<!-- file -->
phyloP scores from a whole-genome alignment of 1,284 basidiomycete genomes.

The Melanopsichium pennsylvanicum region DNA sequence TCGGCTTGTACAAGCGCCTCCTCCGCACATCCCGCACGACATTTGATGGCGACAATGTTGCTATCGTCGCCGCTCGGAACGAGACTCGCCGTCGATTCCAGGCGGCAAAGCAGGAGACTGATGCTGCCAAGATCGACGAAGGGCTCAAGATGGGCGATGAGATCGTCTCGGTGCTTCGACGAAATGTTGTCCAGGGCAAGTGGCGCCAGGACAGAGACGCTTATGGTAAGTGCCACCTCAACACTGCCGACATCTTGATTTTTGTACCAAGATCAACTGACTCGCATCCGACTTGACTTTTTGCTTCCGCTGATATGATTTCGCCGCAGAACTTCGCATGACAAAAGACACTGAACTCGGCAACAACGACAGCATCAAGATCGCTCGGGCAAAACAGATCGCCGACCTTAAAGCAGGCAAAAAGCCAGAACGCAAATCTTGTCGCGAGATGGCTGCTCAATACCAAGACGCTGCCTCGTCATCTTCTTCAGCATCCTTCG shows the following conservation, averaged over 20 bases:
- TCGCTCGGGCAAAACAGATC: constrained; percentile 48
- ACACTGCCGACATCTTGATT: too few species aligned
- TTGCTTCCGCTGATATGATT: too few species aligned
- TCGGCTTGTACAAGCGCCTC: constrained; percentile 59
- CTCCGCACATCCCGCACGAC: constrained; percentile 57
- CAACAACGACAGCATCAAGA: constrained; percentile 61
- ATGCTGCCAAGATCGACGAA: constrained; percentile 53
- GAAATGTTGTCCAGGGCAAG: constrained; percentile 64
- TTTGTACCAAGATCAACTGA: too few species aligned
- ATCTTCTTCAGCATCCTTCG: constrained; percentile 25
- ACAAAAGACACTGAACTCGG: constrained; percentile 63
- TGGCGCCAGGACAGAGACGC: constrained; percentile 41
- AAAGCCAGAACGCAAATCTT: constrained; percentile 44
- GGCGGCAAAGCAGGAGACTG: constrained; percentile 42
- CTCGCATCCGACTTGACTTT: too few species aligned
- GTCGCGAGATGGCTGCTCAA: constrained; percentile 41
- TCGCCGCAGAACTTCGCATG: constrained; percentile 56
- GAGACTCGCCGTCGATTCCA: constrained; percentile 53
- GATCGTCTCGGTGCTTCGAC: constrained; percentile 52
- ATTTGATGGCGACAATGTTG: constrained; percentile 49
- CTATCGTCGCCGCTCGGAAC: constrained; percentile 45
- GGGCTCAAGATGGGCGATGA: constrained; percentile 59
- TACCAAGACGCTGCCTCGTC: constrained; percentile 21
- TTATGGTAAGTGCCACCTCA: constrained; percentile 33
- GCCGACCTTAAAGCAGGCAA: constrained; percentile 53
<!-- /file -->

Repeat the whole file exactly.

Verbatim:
phyloP scores from a whole-genome alignment of 1,284 basidiomycete genomes.

The Melanopsichium pennsylvanicum region DNA sequence TCGGCTTGTACAAGCGCCTCCTCCGCACATCCCGCACGACATTTGATGGCGACAATGTTGCTATCGTCGCCGCTCGGAACGAGACTCGCCGTCGATTCCAGGCGGCAAAGCAGGAGACTGATGCTGCCAAGATCGACGAAGGGCTCAAGATGGGCGATGAGATCGTCTCGGTGCTTCGACGAAATGTTGTCCAGGGCAAGTGGCGCCAGGACAGAGACGCTTATGGTAAGTGCCACCTCAACACTGCCGACATCTTGATTTTTGTACCAAGATCAACTGACTCGCATCCGACTTGACTTTTTGCTTCCGCTGATATGATTTCGCCGCAGAACTTCGCATGACAAAAGACACTGAACTCGGCAACAACGACAGCATCAAGATCGCTCGGGCAAAACAGATCGCCGACCTTAAAGCAGGCAAAAAGCCAGAACGCAAATCTTGTCGCGAGATGGCTGCTCAATACCAAGACGCTGCCTCGTCATCTTCTTCAGCATCCTTCG shows the following conservation, averaged over 20 bases:
- TCGCTCGGGCAAAACAGATC: constrained; percentile 48
- ACACTGCCGACATCTTGATT: too few species aligned
- TTGCTTCCGCTGATATGATT: too few species aligned
- TCGGCTTGTACAAGCGCCTC: constrained; percentile 59
- CTCCGCACATCCCGCACGAC: constrained; percentile 57
- CAACAACGACAGCATCAAGA: constrained; percentile 61
- ATGCTGCCAAGATCGACGAA: constrained; percentile 53
- GAAATGTTGTCCAGGGCAAG: constrained; percentile 64
- TTTGTACCAAGATCAACTGA: too few species aligned
- ATCTTCTTCAGCATCCTTCG: constrained; percentile 25
- ACAAAAGACACTGAACTCGG: constrained; percentile 63
- TGGCGCCAGGACAGAGACGC: constrained; percentile 41
- AAAGCCAGAACGCAAATCTT: constrained; percentile 44
- GGCGGCAAAGCAGGAGACTG: constrained; percentile 42
- CTCGCATCCGACTTGACTTT: too few species aligned
- GTCGCGAGATGGCTGCTCAA: constrained; percentile 41
- TCGCCGCAGAACTTCGCATG: constrained; percentile 56
- GAGACTCGCCGTCGATTCCA: constrained; percentile 53
- GATCGTCTCGGTGCTTCGAC: constrained; percentile 52
- ATTTGATGGCGACAATGTTG: constrained; percentile 49
- CTATCGTCGCCGCTCGGAAC: constrained; percentile 45
- GGGCTCAAGATGGGCGATGA: constrained; percentile 59
- TACCAAGACGCTGCCTCGTC: constrained; percentile 21
- TTATGGTAAGTGCCACCTCA: constrained; percentile 33
- GCCGACCTTAAAGCAGGCAA: constrained; percentile 53